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X-raying ion channels

They widen and narrow to adapt to what's passing; SISSA/ELETTRA have captured them in the act

International School of Advanced Studies (SISSA)

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IMAGE: This is a 3-D reconstruction of a potassium channel. view more

Credit: SISSA

"In this field, x-ray crystallography is considered the ultimate form of evidence: if something is demonstrated with this technique, then it just has to be true" explains SISSA professor Vincent Torre. Torre coordinated a study just published in the Proceedings of the National Academy of Sciences (PNAS) which used x-ray crystallography to demonstrate that the "selectivity filter" of ion channels is dynamic rather than rigid, thereby contributing to the solution to a long-standing debate among biophysicists and neurobiologists.

"Roderick MacKinnon, winner of the 2003 Nobel Prize for his discoveries on potassium channels (k+), believes that the selectivity filter - the core of the ion channel through which the ions actually travel - is a sort of rigid and immutable tube, which any ion can be thrown into", explains Luisa Napolitano, SISSA researcher and first author of the study. "However, many have questioned this view and suggested that the channel might be more flexible than predicted even though it hasn't as yet been possible to demonstrate this directly".

"Our study is the first to demonstrate, with the use of x-ray crystallography, that the channel changes its diameter. And the technique really allows us to see everything at atomic-scale resolution, it's like taking an x-ray of the protein" continues Napolitano. The recently published research paper includes a theoretical section, consisting of computer simulations (mostly done by Ina Bisha, a SISSA researcher) and another section resulting from the collaboration with Elettra Sincrotrone Trieste, under the supervision of Silvia Onesti, head of Structural Biology at Elettra.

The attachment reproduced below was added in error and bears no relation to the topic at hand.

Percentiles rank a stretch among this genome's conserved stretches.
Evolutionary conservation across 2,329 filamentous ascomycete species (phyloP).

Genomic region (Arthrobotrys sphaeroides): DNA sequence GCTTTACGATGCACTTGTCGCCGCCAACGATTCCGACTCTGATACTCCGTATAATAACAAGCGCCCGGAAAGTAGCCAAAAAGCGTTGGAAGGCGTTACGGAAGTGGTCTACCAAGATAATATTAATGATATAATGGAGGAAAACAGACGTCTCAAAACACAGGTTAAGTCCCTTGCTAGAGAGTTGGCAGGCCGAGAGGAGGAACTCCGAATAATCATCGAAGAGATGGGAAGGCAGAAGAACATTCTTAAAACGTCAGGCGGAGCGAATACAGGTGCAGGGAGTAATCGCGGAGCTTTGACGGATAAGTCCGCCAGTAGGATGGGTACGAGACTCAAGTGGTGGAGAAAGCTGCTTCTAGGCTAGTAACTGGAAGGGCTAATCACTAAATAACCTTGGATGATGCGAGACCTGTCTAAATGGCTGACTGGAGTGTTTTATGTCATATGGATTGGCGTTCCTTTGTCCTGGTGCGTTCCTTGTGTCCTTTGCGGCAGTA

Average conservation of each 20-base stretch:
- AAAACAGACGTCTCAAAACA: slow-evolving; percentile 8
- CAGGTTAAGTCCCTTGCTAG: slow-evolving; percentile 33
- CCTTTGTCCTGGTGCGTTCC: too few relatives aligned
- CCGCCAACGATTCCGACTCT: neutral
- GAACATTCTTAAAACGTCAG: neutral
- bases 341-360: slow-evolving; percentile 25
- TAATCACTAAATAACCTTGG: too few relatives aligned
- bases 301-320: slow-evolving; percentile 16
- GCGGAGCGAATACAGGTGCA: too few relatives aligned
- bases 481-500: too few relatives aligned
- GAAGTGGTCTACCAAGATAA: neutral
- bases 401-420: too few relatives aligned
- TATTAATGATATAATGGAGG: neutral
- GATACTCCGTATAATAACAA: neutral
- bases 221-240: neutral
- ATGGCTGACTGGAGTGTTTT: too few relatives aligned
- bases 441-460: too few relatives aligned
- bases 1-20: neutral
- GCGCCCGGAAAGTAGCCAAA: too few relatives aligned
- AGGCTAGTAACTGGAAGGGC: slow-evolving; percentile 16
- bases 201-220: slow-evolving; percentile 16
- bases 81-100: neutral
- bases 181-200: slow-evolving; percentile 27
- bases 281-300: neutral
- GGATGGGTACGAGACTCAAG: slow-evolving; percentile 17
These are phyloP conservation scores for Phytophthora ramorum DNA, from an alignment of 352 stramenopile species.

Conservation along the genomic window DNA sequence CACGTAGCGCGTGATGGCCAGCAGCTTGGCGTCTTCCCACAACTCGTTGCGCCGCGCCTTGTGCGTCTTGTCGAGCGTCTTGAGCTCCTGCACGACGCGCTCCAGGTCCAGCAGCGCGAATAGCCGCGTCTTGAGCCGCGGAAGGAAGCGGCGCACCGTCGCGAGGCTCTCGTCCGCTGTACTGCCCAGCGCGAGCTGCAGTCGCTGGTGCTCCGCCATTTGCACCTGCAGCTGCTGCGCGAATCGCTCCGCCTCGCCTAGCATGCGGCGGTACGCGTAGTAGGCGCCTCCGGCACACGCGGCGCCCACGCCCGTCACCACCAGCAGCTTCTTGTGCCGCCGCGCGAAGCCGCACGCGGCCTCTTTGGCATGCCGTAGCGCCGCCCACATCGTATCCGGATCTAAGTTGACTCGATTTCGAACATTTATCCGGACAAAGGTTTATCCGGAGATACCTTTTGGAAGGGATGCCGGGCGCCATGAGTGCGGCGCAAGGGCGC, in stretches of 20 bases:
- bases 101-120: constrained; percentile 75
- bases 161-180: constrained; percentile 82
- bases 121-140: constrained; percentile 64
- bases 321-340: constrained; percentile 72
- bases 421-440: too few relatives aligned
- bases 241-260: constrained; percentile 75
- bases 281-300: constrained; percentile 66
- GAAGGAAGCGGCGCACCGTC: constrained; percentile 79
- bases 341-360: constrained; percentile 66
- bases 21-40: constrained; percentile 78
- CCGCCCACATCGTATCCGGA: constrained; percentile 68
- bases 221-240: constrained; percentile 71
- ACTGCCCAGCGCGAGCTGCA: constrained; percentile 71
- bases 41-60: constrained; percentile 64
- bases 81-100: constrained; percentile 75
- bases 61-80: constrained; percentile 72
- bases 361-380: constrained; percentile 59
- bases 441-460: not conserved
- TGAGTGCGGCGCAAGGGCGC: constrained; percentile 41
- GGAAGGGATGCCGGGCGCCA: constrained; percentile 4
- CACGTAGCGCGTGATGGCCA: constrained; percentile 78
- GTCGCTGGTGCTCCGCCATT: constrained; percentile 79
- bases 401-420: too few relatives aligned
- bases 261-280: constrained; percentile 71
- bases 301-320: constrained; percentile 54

"In practice, we took 'snapshots' of a purified and crystallized protein, a mimic of the CNG (cyclic nucleotide-gated) ion channel, one of the main ion channel families, during the passage of six ions of widely different size - from lithium, the smallest, to the very large dimethylammonium", explains Onesti, "and it was clear that the filter's diameter changed linearly with the size of the molecule crossing it".

"The evidence is compelling, we saw it with our own eyes: the ion channel is not a rigid structure but it adjusts to accommodate the molecules crossing it" concludes Napolitano.

This piece of research is also a fine example of synergy between different institutions. "I'm very satisfied with the way this collaboration worked", explains Torre, "it's been a truly collective endeavour with considerable value added, and it could and should be taken as an example of what can be achieved by the 'sistema Trieste', the 'city of science' model for which Trieste is known worldwide".

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* Original paper in PNAS (active from June 22): http://www.pnas.org/cgi/doi/10.1073/pnas.1503334112

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